Kulture Konnect Blog

Take the Tedium Out of Work With AutoHotkey!

Posted by Kents Herrero on Aug 11, 2016 9:00:00 AM


AutoHotkey, you say? What is it?

I'm glad you asked, humble reader! AutoHotkey in its core, is basically a scripting language that was made mainly for the creation of keyboard shortcuts and other macro-related tasks; which in turn allows for the automation of tedious tasks on almost any Windows application!


Why do I need to use it?

Apart from feeling like a keyboard ninja? This handy little tool can make your life at work easier by shortening monotonous tasks or sometimes even completely eliminating them! It can launch programs, open documents, emulate keystrokes and mouse actions.

These commands are triggered by pressing a key or sequence of keys on your keyboard. For example, you can create a script that automatically opens five application that you always open every time you start your day at work: So instead of double-clicking five icons you can just press say, [Windows] + [F1] and all your desired applications will open, awesome right?

The fun doesn't stop there! It can also be used to replace strings as you type them- also known as hotstrings- so for example, if you compose a lot of emails, you can type btw and it will magically transform into by the way; or say you have 3 different signatures, you can just type sig1, sig2, or sig3 and voila, the signature of your choice is summoned forth!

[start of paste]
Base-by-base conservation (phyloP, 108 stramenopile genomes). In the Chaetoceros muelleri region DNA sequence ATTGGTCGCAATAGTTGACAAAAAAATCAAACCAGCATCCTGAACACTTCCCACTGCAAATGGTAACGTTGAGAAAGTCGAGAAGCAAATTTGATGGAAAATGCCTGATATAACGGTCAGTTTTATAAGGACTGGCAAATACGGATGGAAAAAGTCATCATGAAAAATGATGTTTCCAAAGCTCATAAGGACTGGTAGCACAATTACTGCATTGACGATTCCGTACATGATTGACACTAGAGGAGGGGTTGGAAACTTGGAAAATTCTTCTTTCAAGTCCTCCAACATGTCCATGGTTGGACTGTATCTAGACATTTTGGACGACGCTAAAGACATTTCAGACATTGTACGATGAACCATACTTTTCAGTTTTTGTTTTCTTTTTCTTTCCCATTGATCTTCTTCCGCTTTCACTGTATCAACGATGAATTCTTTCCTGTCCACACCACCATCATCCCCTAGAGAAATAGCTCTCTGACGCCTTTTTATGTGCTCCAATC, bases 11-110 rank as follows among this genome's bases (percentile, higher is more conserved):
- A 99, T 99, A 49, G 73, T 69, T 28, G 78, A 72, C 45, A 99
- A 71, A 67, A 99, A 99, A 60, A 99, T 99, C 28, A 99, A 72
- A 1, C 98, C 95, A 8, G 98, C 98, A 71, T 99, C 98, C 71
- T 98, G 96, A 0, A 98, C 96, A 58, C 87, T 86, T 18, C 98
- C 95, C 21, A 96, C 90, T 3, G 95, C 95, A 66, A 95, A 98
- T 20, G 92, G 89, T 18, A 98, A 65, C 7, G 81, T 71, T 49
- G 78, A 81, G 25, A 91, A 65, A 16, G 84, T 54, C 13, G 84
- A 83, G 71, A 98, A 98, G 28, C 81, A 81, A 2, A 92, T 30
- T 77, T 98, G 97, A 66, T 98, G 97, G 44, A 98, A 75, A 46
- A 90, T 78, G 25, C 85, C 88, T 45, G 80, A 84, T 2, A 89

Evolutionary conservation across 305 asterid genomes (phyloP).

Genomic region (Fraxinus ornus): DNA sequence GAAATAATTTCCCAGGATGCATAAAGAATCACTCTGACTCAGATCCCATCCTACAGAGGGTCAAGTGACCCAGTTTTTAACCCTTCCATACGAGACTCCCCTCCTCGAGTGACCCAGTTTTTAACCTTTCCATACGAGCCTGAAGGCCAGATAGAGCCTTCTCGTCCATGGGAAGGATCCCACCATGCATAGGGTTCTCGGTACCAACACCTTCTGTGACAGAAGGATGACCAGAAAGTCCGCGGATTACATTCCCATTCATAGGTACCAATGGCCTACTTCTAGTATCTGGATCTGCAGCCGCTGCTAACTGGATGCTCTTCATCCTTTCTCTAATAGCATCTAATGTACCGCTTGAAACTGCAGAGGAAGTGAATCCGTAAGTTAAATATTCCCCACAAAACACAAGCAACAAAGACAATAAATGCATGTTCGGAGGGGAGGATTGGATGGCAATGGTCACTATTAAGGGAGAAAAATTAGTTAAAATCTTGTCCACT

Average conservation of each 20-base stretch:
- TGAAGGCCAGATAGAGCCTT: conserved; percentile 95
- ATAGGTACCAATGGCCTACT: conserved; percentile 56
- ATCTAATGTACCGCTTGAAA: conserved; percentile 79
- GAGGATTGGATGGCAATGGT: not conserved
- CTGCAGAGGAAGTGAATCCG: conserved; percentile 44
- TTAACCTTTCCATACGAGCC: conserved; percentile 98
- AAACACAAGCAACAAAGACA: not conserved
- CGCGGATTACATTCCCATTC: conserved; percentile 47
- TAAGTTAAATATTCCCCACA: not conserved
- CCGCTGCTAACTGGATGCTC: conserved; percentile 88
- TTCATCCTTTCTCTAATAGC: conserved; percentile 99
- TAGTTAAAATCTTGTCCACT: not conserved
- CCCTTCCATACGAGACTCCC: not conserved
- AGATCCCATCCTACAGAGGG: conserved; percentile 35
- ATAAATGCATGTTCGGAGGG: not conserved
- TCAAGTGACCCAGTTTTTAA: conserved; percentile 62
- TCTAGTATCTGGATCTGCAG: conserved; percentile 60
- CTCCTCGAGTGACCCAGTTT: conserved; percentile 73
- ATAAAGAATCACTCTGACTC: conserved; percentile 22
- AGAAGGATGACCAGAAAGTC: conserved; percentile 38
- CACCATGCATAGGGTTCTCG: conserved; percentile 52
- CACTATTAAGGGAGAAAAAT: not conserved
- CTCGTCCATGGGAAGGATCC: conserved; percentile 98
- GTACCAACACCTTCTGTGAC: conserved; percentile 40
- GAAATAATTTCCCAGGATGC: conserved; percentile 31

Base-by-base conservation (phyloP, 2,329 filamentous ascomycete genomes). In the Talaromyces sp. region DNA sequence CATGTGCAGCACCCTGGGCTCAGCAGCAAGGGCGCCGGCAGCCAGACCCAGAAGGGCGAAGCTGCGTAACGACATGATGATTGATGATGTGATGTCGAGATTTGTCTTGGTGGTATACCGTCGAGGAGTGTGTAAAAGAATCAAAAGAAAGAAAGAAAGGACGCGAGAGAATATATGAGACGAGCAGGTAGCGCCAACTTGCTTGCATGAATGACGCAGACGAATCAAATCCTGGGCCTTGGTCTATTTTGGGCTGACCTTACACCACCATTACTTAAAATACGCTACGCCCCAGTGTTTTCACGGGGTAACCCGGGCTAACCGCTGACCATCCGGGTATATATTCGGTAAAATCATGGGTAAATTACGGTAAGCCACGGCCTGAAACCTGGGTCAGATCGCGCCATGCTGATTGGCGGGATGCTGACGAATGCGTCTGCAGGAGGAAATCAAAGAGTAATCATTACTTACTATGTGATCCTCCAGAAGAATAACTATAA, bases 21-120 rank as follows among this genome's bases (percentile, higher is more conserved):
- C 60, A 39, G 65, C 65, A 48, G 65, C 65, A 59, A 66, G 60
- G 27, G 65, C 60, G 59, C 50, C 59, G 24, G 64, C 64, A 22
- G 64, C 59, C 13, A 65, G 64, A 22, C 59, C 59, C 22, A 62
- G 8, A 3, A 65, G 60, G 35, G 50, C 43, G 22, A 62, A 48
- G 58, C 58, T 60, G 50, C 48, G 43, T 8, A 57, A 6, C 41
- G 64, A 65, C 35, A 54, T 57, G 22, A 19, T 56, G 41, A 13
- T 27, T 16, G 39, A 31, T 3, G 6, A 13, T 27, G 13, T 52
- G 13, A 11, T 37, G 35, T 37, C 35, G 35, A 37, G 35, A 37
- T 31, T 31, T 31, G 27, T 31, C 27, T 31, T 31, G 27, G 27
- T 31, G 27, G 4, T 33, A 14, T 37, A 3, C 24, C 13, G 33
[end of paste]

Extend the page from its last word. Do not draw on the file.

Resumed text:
Also, keys on the keyboard can also be remapped, such that pressing [CapsLock] will instead send a [Backspace], for example.

Other tasks that can be done with AutoHotkey include the following:

  • Controlling the mouse with the keyboard or joystick.
  • Opening programs, links to websites, or even searching in Google.
  • Filling in forms automatically.
  • Displaying text on screen.
  • Manipulating windows.

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This is all so good and great! So how do I get started?

Easy! First you must go to AutoHotkey's download page and well- download it! You may also use the portable version but if you don't have any specific reason for using it, I suggest going with the installer version, as it comes with its own compiler and help file.


Once installed, you can create a file with the .ahk extension which is just a text file and paste the following lines of code below.

DetectHiddenWindows, On


Run notepad
Run cmd
Run http://www.google.com/search?q=cute`%20kittens